'Halt and Catch Fire' Boss Defends Show Title

"We have a geeky love affair with it," said Jonathan Lisco
AMC

Raise your hand if you know what what term "Halt and Catch Fire" means.

No? Exactly. So it's no wonder why there was some confusion last year surrounding the launch of AMC's tech series of the same name. It wasn't anything like the revolutionary war drama the cable network had premiered just months earlier (see Turn). It's a period piece that explores the personal computer boom of the 1980s. (For the record, "Halt and Catch Fire" was an early computer command that ceased the machine's function.)

Read more AMC's 'Halt and Catch Fire': Producers, Cast on the Tech Show Boom

But when The Hollywood Reporter asked showrunner Jonathan Lisco about the title Saturday morning at the Television Critics Association press tour, he only defended the name — even though many cite it as one of the reasons the show pulled such a modest audience. "There was a lot of discussion about the title, let’s face it. We love the metaphor," he said on stage. "Are we being too writerly? Are we being too actorly? Perhaps, but we’re really hoping that once people know what the title means, they can invest in all the metaphorical significance of it."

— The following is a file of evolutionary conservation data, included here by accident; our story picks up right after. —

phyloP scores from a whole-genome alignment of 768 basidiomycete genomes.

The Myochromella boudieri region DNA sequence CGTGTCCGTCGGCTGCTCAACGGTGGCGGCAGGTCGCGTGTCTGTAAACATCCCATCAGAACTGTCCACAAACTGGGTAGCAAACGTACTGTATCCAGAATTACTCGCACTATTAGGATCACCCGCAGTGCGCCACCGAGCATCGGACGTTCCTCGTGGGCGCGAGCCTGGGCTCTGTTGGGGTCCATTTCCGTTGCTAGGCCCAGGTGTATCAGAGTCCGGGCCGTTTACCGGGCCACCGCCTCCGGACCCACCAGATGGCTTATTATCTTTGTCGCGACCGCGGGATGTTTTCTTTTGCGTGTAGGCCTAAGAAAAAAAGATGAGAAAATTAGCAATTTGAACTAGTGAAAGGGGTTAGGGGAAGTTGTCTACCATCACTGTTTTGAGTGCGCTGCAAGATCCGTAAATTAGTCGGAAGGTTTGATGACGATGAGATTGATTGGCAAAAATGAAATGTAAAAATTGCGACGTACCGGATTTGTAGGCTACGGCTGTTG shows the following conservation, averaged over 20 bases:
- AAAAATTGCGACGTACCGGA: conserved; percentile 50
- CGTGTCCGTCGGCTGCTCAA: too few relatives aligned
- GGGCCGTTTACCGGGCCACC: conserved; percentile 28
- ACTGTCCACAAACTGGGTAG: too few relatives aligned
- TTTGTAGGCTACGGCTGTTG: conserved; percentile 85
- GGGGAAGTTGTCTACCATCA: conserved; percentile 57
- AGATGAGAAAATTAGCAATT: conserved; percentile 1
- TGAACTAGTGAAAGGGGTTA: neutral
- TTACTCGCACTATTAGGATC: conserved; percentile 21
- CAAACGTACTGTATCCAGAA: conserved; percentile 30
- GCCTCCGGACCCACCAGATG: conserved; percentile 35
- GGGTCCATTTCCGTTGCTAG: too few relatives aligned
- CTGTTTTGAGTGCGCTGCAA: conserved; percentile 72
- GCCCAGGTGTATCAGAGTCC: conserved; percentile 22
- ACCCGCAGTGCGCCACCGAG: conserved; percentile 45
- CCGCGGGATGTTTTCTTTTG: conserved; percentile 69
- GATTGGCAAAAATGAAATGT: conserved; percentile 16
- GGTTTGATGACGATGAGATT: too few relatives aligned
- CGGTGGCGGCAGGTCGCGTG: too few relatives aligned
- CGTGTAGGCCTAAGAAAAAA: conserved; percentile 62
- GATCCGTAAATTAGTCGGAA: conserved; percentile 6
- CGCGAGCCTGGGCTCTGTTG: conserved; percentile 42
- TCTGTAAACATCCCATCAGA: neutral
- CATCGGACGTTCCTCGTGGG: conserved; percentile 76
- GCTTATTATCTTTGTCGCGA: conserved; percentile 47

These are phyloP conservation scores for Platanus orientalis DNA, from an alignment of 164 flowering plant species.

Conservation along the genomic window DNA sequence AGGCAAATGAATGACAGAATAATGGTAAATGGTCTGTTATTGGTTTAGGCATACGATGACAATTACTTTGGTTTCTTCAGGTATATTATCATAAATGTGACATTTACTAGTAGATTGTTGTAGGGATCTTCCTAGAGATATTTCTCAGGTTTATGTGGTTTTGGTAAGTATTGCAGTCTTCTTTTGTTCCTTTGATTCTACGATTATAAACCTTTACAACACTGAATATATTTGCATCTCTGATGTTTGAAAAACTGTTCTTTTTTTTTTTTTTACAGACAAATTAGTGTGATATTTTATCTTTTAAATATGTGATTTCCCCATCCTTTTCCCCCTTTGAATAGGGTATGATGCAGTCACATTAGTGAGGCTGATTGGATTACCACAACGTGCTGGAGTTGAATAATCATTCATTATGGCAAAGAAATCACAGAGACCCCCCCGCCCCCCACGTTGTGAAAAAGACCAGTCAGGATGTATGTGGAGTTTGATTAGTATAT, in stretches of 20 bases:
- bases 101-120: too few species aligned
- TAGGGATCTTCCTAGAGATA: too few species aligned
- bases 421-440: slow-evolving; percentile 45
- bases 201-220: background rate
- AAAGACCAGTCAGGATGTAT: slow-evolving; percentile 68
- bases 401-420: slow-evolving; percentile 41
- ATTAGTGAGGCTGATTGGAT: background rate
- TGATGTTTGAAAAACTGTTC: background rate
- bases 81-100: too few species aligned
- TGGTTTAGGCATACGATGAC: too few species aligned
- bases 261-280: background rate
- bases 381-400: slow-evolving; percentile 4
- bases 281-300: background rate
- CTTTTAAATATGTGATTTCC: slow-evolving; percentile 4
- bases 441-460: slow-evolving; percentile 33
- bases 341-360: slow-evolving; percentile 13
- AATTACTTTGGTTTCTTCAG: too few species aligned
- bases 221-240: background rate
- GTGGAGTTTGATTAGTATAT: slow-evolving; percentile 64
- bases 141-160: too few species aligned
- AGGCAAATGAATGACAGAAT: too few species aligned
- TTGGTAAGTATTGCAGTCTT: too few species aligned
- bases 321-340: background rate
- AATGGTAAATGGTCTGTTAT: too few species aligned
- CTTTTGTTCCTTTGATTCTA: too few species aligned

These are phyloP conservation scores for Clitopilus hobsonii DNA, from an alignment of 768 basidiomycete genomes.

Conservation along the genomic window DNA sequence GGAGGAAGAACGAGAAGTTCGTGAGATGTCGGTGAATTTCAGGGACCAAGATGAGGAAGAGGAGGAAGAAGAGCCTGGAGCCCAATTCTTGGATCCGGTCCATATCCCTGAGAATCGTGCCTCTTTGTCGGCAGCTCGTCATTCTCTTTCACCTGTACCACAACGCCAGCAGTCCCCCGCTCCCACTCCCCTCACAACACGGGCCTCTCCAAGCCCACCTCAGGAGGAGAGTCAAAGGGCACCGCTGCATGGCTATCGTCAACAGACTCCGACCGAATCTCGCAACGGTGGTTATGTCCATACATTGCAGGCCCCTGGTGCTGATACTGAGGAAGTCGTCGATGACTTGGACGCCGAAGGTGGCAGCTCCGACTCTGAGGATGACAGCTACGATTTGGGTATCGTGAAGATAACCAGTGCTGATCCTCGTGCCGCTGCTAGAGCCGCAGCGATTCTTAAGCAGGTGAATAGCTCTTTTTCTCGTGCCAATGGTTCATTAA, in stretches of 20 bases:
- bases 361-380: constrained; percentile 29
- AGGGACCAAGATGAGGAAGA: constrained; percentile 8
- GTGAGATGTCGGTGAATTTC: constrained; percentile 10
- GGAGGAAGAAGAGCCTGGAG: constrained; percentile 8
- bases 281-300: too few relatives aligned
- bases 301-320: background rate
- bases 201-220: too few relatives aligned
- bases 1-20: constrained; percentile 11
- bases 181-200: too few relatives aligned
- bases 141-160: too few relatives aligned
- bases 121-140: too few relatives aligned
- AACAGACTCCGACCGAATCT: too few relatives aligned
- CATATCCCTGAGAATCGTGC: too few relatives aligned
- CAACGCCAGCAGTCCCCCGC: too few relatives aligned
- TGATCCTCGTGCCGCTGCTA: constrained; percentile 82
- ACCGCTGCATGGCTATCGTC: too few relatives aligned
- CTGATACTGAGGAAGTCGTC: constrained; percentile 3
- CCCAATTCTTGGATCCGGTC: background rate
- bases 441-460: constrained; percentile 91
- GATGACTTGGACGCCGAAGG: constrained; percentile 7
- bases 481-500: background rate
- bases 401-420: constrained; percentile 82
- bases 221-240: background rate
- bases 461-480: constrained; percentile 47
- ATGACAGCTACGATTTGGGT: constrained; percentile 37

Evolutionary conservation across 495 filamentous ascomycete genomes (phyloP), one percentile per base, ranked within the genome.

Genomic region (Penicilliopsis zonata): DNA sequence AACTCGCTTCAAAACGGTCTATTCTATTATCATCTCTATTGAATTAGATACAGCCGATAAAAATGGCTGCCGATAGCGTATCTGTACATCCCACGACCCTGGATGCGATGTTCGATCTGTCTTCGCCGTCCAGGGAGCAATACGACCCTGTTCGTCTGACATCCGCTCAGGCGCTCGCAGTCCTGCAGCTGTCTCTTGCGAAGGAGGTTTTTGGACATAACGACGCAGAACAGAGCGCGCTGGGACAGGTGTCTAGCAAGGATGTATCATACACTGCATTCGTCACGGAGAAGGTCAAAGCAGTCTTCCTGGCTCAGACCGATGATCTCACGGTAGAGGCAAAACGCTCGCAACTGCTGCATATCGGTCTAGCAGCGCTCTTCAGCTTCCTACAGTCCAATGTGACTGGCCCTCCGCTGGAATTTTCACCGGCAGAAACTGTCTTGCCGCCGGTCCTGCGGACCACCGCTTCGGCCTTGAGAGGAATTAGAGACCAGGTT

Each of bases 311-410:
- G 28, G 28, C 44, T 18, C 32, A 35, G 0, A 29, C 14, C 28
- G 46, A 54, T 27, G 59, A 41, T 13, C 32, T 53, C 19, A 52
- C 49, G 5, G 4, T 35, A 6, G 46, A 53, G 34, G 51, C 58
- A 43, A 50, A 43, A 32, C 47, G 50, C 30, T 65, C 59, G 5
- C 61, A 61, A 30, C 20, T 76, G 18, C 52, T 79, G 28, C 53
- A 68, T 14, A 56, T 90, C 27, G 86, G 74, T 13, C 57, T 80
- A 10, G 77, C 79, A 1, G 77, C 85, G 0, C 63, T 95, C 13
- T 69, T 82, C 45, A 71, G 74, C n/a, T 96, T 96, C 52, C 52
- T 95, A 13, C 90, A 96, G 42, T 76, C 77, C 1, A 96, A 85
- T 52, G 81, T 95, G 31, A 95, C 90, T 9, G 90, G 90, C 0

Lisco insisted that viewers will pick up on a deeper meaning beyond the technical computer term if they stick with the show. "Sure, it's a little opaque, but if you really dig in after you’ve watched season one and hopefully watch season two, you find that these people must keep running, they must keep striving, and they must keep grasping at the future, lest they catch fire. If they stand still and halt, they catch fire also," he continued. "So there’s really no choice for them except for to move forward in life. So we love the title. We have a geeky love affair with it, but we understand why some people might find it a little difficult to grasp at first. 

Read more 'Halt and Catch Fire' Renewed at AMC

The second season renewal came as a bit of a surprise last year, as Halt averaged a mere 1.2 million viewers. But network president Charlie Collier insisted on giving the show time to grow, despite that ratings disappointment. The upcoming season, which bows this spring, will take place 15 months later in March of 1985 and will center on "the fragility of human connectivity."

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